That is correct. However, in some states that "parental objection" needs to be on file with the state...not with the individual hospital. So a hospital can be legally caught in the middle if the parent has not filed the objection correctly. The hospital needs to decide if they will honor the parent's objection completely (but risk prosecution from the state), procede with whatever the intervention is against the parent's objection (often without telling the parent) in order to avoid that prosecution (but risk legal action from the parents), or honor the parent's objection but report the violation to the state (which can result in a case file being opened on that family but covers the hospital's legal butt).

So yes...each and every decision IS THE PARENT'S, but in some states there are hoops that must be jumped through in order to avoid difficulties resulting from those decisions and it's best to know what your state does or does not require in terms of newborn interventions and how to prevent those interventions if you chose without generating negative consequences.

HeatherB 03-21-2007 05:13 PM

wombat, is there any way to find out - easily - what states require what? I've never heard of such hoops here in Texas, but that doesn't mean they don't exist!

Lady Lilya 03-21-2007 05:50 PM

Quote:
Originally Posted by wombatclay View Post
That is correct. However, in some states that "parental objection" needs to be on file with the state...not with the individual hospital. So a hospital can be legally caught in the middle if the parent has not filed the objection correctly. The hospital needs to decide if they will honor the parent's objection completely (but risk prosecution from the state), procede with whatever the intervention is against the parent's objection (often without telling the parent) in order to avoid that prosecution (but risk legal action from the parents), or honor the parent's objection but report the violation to the state (which can result in a case file being opened on that family but covers the hospital's legal butt).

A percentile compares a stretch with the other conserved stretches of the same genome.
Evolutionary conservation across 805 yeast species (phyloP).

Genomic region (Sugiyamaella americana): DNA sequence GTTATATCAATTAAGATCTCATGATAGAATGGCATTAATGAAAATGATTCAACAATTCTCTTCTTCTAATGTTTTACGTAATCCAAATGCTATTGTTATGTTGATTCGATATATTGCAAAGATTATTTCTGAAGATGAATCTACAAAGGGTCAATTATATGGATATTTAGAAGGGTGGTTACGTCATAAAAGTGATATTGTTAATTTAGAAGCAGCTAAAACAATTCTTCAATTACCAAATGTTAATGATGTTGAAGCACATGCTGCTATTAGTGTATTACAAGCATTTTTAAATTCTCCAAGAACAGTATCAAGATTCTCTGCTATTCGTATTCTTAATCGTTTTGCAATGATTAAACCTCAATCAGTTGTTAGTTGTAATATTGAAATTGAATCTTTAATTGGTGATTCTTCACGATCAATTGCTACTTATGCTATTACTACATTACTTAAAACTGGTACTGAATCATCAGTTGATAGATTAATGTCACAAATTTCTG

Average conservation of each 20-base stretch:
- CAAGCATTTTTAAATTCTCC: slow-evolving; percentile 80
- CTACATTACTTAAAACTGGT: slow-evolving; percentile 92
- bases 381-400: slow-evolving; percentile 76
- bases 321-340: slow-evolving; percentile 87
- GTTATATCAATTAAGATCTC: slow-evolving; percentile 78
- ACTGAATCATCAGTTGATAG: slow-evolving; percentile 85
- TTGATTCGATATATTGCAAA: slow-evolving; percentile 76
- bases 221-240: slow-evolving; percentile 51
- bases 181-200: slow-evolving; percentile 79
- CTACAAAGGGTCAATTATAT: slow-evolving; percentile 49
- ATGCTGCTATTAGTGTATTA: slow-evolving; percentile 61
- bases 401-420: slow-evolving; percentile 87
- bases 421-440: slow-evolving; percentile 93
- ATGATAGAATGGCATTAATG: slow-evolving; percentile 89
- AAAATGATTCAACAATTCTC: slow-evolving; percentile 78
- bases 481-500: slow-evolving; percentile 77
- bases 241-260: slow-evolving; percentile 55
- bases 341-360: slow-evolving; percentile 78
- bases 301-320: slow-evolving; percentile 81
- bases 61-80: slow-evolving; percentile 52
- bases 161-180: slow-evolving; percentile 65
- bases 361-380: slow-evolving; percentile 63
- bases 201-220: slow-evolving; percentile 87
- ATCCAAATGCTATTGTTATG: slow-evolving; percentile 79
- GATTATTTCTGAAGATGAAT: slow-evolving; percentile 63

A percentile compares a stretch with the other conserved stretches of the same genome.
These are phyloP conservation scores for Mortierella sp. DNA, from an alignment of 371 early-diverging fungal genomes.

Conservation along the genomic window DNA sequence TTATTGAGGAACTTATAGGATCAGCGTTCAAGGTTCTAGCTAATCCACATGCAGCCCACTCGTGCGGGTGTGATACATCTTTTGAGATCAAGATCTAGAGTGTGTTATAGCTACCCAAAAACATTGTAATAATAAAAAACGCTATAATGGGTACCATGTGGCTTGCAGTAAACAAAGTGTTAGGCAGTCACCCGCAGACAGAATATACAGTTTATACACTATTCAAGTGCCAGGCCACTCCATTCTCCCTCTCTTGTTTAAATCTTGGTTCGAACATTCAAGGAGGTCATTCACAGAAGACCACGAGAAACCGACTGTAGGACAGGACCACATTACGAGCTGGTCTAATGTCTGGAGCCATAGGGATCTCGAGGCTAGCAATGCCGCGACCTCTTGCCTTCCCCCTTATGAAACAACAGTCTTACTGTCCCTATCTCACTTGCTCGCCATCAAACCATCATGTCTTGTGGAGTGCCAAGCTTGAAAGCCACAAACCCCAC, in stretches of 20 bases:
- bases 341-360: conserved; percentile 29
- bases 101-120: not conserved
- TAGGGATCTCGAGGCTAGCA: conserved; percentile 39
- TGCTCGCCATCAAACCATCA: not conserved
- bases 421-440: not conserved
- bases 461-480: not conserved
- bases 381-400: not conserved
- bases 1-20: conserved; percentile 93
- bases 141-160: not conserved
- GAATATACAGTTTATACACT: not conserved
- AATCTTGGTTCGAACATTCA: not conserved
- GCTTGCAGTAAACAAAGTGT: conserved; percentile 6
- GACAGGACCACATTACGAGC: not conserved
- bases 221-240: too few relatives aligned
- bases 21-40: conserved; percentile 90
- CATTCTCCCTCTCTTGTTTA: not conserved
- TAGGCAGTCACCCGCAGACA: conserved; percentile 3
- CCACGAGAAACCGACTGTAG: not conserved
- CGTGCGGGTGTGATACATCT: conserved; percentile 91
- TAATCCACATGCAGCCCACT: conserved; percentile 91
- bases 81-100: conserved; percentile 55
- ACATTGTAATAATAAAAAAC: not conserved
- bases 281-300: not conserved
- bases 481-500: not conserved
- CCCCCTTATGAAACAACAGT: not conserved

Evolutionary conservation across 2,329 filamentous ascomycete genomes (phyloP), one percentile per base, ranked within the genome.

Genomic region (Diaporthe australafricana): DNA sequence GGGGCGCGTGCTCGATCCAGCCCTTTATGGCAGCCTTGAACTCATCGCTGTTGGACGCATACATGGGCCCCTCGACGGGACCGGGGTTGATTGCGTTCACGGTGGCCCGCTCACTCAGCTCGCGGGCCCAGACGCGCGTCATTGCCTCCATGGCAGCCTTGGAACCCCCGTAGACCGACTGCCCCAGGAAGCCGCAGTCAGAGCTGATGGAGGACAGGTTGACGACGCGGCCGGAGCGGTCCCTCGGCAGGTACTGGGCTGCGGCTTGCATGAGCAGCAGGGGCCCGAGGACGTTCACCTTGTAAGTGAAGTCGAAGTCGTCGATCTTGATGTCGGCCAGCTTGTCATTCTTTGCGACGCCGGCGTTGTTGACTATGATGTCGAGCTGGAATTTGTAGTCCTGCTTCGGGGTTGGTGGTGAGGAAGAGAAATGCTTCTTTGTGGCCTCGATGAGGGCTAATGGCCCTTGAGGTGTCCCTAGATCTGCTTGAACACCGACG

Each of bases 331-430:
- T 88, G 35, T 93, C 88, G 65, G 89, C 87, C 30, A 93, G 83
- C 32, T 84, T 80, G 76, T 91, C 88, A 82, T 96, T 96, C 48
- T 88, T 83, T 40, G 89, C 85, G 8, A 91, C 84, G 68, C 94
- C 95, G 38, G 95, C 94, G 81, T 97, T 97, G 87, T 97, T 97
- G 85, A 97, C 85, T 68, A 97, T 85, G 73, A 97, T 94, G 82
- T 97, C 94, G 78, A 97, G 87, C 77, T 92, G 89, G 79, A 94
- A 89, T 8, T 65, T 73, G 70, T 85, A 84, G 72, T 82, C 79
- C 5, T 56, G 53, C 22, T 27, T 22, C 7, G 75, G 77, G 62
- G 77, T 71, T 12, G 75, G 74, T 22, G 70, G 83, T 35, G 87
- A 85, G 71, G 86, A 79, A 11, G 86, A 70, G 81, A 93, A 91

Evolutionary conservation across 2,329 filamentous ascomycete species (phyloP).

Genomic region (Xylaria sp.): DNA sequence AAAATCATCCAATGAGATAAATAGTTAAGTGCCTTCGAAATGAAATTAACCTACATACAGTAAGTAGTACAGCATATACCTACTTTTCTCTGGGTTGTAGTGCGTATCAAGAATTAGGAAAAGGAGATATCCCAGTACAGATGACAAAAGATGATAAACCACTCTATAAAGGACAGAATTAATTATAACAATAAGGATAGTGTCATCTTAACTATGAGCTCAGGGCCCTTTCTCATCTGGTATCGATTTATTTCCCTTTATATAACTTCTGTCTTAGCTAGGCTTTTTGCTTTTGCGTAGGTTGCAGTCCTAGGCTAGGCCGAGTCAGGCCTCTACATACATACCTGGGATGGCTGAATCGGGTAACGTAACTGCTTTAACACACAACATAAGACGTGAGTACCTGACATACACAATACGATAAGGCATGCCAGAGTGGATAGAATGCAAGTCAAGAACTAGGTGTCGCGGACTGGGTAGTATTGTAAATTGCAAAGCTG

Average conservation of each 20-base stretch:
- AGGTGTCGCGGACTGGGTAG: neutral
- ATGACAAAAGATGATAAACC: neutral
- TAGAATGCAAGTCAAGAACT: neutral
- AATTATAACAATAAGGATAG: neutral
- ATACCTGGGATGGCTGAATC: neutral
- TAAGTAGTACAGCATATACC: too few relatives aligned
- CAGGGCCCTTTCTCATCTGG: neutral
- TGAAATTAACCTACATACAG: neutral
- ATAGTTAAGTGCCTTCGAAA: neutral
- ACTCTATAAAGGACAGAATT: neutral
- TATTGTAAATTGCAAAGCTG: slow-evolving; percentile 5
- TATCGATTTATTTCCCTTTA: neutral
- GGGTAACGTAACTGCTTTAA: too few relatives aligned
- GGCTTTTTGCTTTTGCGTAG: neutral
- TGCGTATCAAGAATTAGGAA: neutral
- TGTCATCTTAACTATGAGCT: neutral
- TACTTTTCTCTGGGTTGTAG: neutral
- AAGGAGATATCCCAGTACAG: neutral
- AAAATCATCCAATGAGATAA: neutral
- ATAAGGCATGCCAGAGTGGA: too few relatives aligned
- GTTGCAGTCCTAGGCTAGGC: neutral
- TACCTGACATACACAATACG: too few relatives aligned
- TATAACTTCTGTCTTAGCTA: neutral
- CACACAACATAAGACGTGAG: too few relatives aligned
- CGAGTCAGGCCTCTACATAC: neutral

So yes...each and every decision IS THE PARENT'S, but in some states there are hoops that must be jumped through in order to avoid difficulties resulting from those decisions and it's best to know what your state does or does not require in terms of newborn interventions and how to prevent those interventions if you chose without generating negative consequences.
Wombatclay, you said you are in NY? So am I.

I don't want the eye goo or the vaxes. What do I have to do in advance to be able to refuse those in the event of a hospital birth?

wombatclay 03-21-2007 07:10 PM



Let me see what I can find...the hospital I used/will use has a handout on how to decline the various procedures, and they even offer assistance in making sure the paperwork is filled out and sent to the right places. We didn't have a problem with eye goop/etc so didn't fill out the paperwork, but I know I still have it... and remember, the hep b isn't required (just suggested) so you don't need to do anything extra beyond saying "no thanks" for that one!

But I should add...there are some hospitals that are fine with the "whatever" approach or where they will do the paperwork for you after the birth so a verbal or written "we do not consent" may be enough for them. You should ask at whichever hospital/birth center you are using or which you may transport to to see what they want. My hospital is very supportive of "alternative" approaches to health and parenting (we have a lot of nonvax/selective vax kids in this community) but as a result they get inspected by the state every now and then so they like to keep everything very aboveboard and by the book.

Anyway, I know the form must be on my desk at home somewhere (I'm at work now till 10pm) but I'll see if I can find it tonight and post the contact info...

Lady Lilya 03-21-2007 09:25 PM

Well, I am planning a home birth, but preparing for an emergency transfer to a hospital. So, I will not interact with the hospital in advance. Ideally, I would like to have all the paperwork and hand it to them if we walk in the door.

riomidwife 03-21-2007 09:37 PM

Quote:
Originally Posted by trmpetplaya View Post
I have been told by a mother of 13 AND my midwife that the PKU test isn't accurate until after your milk comes in, so you might as well decline that until then. It's not accurate in the hospital, they just like to catch you there in case you don't go see a doctor within the next week.
Well, in all fairness yes and no. Some of the conditions screened for can definitely be detected before baby has metabolized mom's milk. But not ALL cases of these disorders will be picked up on the first early screen, so yeah, that's why they do a second screen when a baby has already had the first early scren in the hospital.

Lady Lilya 03-21-2007 09:40 PM